6. Governments and rescue co-ordination centres: Non-SAR considerations

6.19 If survivor status or other non-SAR matters need to be resolved, the appropriate authorities can often handle these matters once the survivors have been delivered to a place of safety. Until then, RCCs are responsible for co-operation with any national or international authorities or others involved in the situation. Examples of non-SAR considerations that may require attention include oil spills, onscene investigations, salvage, survivors who are migrants or asylum seekers, needs of survivors once they have been delivered to a place of safety, or security or law enforcement concerns. National authorities other than the RCC typically have primary responsibility for such efforts.

6.20 Any operations and procedures such as screening and status assessment of rescued persons that go beyond rendering assistance to persons in distress should not be allowed to hinder the provision of such assistance or unduly delay disembarkation of survivors from the assisting ship(s).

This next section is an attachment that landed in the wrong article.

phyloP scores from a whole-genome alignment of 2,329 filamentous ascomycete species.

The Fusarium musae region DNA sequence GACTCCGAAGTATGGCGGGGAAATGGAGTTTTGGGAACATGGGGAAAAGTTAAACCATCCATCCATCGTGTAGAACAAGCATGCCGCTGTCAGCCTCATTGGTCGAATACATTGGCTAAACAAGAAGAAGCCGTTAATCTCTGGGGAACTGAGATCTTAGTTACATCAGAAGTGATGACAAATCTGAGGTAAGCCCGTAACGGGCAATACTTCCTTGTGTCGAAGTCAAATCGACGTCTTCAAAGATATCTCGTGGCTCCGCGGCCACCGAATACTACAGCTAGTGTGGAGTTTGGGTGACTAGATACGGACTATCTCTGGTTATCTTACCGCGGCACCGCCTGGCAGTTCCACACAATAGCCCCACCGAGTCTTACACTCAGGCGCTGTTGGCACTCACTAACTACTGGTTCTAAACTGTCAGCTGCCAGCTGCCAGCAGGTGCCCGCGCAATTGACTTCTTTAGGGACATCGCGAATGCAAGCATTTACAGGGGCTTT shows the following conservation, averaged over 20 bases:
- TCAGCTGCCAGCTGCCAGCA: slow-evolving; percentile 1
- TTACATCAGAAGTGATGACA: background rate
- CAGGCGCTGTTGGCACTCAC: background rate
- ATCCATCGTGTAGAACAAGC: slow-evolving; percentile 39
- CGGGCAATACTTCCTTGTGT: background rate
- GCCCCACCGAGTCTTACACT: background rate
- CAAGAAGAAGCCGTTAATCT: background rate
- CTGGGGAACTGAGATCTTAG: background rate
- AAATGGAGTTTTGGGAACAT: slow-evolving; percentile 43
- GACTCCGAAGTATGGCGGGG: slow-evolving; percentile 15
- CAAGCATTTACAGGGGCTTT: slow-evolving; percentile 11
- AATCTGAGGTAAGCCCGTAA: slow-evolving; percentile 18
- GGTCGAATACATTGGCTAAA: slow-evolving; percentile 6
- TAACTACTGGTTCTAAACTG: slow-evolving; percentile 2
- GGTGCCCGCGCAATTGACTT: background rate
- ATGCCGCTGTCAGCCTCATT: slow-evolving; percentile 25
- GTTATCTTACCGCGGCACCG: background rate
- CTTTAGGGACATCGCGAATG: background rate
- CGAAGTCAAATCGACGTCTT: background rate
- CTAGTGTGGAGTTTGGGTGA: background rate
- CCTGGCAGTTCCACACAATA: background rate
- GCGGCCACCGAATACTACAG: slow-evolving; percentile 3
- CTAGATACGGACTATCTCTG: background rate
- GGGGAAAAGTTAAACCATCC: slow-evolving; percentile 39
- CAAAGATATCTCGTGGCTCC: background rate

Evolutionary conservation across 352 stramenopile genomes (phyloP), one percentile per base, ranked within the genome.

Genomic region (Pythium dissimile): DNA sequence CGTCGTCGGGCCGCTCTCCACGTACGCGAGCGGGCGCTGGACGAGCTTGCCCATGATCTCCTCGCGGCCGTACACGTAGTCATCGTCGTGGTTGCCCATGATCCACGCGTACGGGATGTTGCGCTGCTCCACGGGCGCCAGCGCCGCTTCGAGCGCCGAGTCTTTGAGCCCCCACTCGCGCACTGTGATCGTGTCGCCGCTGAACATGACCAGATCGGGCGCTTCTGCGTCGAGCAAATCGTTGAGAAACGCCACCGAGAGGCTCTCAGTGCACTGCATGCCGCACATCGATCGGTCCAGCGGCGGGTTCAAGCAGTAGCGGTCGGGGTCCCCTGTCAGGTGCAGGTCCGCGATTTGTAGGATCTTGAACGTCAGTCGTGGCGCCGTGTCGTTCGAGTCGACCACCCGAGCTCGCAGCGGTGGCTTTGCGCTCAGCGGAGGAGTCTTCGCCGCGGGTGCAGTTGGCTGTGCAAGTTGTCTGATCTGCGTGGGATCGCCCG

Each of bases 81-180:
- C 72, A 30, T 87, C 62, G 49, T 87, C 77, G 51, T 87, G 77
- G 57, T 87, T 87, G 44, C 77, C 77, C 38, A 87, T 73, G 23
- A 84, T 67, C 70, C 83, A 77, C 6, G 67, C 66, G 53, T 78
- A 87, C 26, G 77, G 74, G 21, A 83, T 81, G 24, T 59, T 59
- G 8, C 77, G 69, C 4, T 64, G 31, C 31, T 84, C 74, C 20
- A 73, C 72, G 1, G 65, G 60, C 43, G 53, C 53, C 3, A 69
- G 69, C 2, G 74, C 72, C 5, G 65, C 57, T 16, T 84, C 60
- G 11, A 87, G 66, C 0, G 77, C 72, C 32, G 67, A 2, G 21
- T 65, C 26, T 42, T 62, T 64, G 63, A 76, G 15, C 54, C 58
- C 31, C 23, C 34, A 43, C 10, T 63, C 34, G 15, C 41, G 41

6.21 Although issues other than rescue relating to asylum seekers, refugees and migratory status are beyond the remit of IMO, and beyond the scope of the SOLAS and SAR Conventions, Governments should be aware of assistance that international organizations or authorities of other countries might be able to provide in such cases, be able to contact them rapidly, and provide any instructions that their RCCs may need in this regard, including how to alert and involve appropriate national authorities. States should ensure that their response mechanisms are sufficiently broad to account for the full range of State responsibilities.

6.22 Authorities responsible for such matters may request that RCCs obtain from the assisting ship certain information about a ship or other vessel in distress, or certain information about the persons assisted. Relevant national authorities should also be made aware of what they need to do to co- operate with the RCC (especially with regard to contacting ships), and to respond as a matter of urgency to situations involving assisted persons aboard ships.

Source: MSC.167(78)